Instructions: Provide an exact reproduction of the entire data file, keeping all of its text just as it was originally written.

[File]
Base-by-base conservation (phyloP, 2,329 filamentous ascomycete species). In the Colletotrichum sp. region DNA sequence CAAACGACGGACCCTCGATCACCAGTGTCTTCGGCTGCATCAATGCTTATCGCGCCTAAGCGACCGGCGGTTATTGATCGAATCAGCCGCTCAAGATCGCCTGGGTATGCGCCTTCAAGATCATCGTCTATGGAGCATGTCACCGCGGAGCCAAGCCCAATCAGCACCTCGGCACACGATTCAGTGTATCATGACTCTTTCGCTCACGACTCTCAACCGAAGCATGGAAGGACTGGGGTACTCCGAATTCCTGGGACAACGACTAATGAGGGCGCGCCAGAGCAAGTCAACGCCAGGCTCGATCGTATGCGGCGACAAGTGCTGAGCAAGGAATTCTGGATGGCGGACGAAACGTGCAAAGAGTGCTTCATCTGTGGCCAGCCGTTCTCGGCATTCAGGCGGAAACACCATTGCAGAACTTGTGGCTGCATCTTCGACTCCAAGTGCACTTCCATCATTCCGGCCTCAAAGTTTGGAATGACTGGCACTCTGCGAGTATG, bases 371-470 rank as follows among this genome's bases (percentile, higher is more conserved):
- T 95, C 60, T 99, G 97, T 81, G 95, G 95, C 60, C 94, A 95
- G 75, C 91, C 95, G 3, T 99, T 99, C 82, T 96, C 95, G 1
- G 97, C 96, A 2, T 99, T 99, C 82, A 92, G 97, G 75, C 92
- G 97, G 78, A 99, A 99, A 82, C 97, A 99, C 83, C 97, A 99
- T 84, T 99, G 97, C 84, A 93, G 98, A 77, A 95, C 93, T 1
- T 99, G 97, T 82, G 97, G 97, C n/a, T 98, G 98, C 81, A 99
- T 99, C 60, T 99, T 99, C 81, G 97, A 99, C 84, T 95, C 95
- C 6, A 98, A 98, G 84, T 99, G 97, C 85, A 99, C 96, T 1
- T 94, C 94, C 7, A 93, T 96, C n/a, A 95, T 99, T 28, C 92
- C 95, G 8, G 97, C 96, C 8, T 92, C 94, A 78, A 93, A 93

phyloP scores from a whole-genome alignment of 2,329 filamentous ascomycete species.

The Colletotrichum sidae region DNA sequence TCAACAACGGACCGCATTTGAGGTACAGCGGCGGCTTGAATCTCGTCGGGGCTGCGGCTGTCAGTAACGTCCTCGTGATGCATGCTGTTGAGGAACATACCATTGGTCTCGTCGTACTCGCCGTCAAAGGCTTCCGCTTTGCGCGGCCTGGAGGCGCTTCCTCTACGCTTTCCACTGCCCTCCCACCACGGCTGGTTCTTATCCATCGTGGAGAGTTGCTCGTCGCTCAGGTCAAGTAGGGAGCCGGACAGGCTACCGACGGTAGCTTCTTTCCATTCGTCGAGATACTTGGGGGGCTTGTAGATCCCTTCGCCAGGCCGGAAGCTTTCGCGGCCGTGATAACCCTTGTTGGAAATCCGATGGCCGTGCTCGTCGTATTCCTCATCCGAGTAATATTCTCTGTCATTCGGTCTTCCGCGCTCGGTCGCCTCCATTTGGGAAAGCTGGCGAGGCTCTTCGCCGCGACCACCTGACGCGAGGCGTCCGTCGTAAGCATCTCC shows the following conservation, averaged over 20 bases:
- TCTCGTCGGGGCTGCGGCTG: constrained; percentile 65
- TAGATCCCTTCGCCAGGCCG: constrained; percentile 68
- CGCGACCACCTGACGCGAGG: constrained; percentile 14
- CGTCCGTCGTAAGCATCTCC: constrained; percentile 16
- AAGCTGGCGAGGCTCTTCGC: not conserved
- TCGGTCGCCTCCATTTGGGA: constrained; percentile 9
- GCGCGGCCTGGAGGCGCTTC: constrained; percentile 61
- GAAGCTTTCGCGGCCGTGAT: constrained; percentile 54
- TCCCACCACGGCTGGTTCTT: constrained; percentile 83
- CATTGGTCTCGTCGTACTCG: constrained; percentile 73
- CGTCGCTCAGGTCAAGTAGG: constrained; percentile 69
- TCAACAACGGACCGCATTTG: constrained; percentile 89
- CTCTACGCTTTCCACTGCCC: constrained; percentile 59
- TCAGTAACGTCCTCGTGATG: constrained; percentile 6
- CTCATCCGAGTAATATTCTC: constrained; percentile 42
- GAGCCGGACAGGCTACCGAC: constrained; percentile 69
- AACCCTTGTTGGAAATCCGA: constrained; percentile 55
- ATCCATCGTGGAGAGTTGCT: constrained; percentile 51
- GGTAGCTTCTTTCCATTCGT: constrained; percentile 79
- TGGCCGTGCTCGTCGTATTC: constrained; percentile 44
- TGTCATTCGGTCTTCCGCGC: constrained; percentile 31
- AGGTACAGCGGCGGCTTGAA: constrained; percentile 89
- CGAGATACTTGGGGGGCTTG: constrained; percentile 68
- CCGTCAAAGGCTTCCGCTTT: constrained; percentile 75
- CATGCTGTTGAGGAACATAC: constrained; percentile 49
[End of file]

Base-by-base conservation (phyloP, 2,329 filamentous ascomycete species). In the Colletotrichum sp. region DNA sequence CAAACGACGGACCCTCGATCACCAGTGTCTTCGGCTGCATCAATGCTTATCGCGCCTAAGCGACCGGCGGTTATTGATCGAATCAGCCGCTCAAGATCGCCTGGGTATGCGCCTTCAAGATCATCGTCTATGGAGCATGTCACCGCGGAGCCAAGCCCAATCAGCACCTCGGCACACGATTCAGTGTATCATGACTCTTTCGCTCACGACTCTCAACCGAAGCATGGAAGGACTGGGGTACTCCGAATTCCTGGGACAACGACTAATGAGGGCGCGCCAGAGCAAGTCAACGCCAGGCTCGATCGTATGCGGCGACAAGTGCTGAGCAAGGAATTCTGGATGGCGGACGAAACGTGCAAAGAGTGCTTCATCTGTGGCCAGCCGTTCTCGGCATTCAGGCGGAAACACCATTGCAGAACTTGTGGCTGCATCTTCGACTCCAAGTGCACTTCCATCATTCCGGCCTCAAAGTTTGGAATGACTGGCACTCTGCGAGTATG, bases 371-470 rank as follows among this genome's bases (percentile, higher is more conserved):
- T 95, C 60, T 99, G 97, T 81, G 95, G 95, C 60, C 94, A 95
- G 75, C 91, C 95, G 3, T 99, T 99, C 82, T 96, C 95, G 1
- G 97, C 96, A 2, T 99, T 99, C 82, A 92, G 97, G 75, C 92
- G 97, G 78, A 99, A 99, A 82, C 97, A 99, C 83, C 97, A 99
- T 84, T 99, G 97, C 84, A 93, G 98, A 77, A 95, C 93, T 1
- T 99, G 97, T 82, G 97, G 97, C n/a, T 98, G 98, C 81, A 99
- T 99, C 60, T 99, T 99, C 81, G 97, A 99, C 84, T 95, C 95
- C 6, A 98, A 98, G 84, T 99, G 97, C 85, A 99, C 96, T 1
- T 94, C 94, C 7, A 93, T 96, C n/a, A 95, T 99, T 28, C 92
- C 95, G 8, G 97, C 96, C 8, T 92, C 94, A 78, A 93, A 93

phyloP scores from a whole-genome alignment of 2,329 filamentous ascomycete species.

The Colletotrichum sidae region DNA sequence TCAACAACGGACCGCATTTGAGGTACAGCGGCGGCTTGAATCTCGTCGGGGCTGCGGCTGTCAGTAACGTCCTCGTGATGCATGCTGTTGAGGAACATACCATTGGTCTCGTCGTACTCGCCGTCAAAGGCTTCCGCTTTGCGCGGCCTGGAGGCGCTTCCTCTACGCTTTCCACTGCCCTCCCACCACGGCTGGTTCTTATCCATCGTGGAGAGTTGCTCGTCGCTCAGGTCAAGTAGGGAGCCGGACAGGCTACCGACGGTAGCTTCTTTCCATTCGTCGAGATACTTGGGGGGCTTGTAGATCCCTTCGCCAGGCCGGAAGCTTTCGCGGCCGTGATAACCCTTGTTGGAAATCCGATGGCCGTGCTCGTCGTATTCCTCATCCGAGTAATATTCTCTGTCATTCGGTCTTCCGCGCTCGGTCGCCTCCATTTGGGAAAGCTGGCGAGGCTCTTCGCCGCGACCACCTGACGCGAGGCGTCCGTCGTAAGCATCTCC shows the following conservation, averaged over 20 bases:
- TCTCGTCGGGGCTGCGGCTG: constrained; percentile 65
- TAGATCCCTTCGCCAGGCCG: constrained; percentile 68
- CGCGACCACCTGACGCGAGG: constrained; percentile 14
- CGTCCGTCGTAAGCATCTCC: constrained; percentile 16
- AAGCTGGCGAGGCTCTTCGC: not conserved
- TCGGTCGCCTCCATTTGGGA: constrained; percentile 9
- GCGCGGCCTGGAGGCGCTTC: constrained; percentile 61
- GAAGCTTTCGCGGCCGTGAT: constrained; percentile 54
- TCCCACCACGGCTGGTTCTT: constrained; percentile 83
- CATTGGTCTCGTCGTACTCG: constrained; percentile 73
- CGTCGCTCAGGTCAAGTAGG: constrained; percentile 69
- TCAACAACGGACCGCATTTG: constrained; percentile 89
- CTCTACGCTTTCCACTGCCC: constrained; percentile 59
- TCAGTAACGTCCTCGTGATG: constrained; percentile 6
- CTCATCCGAGTAATATTCTC: constrained; percentile 42
- GAGCCGGACAGGCTACCGAC: constrained; percentile 69
- AACCCTTGTTGGAAATCCGA: constrained; percentile 55
- ATCCATCGTGGAGAGTTGCT: constrained; percentile 51
- GGTAGCTTCTTTCCATTCGT: constrained; percentile 79
- TGGCCGTGCTCGTCGTATTC: constrained; percentile 44
- TGTCATTCGGTCTTCCGCGC: constrained; percentile 31
- AGGTACAGCGGCGGCTTGAA: constrained; percentile 89
- CGAGATACTTGGGGGGCTTG: constrained; percentile 68
- CCGTCAAAGGCTTCCGCTTT: constrained; percentile 75
- CATGCTGTTGAGGAACATAC: constrained; percentile 49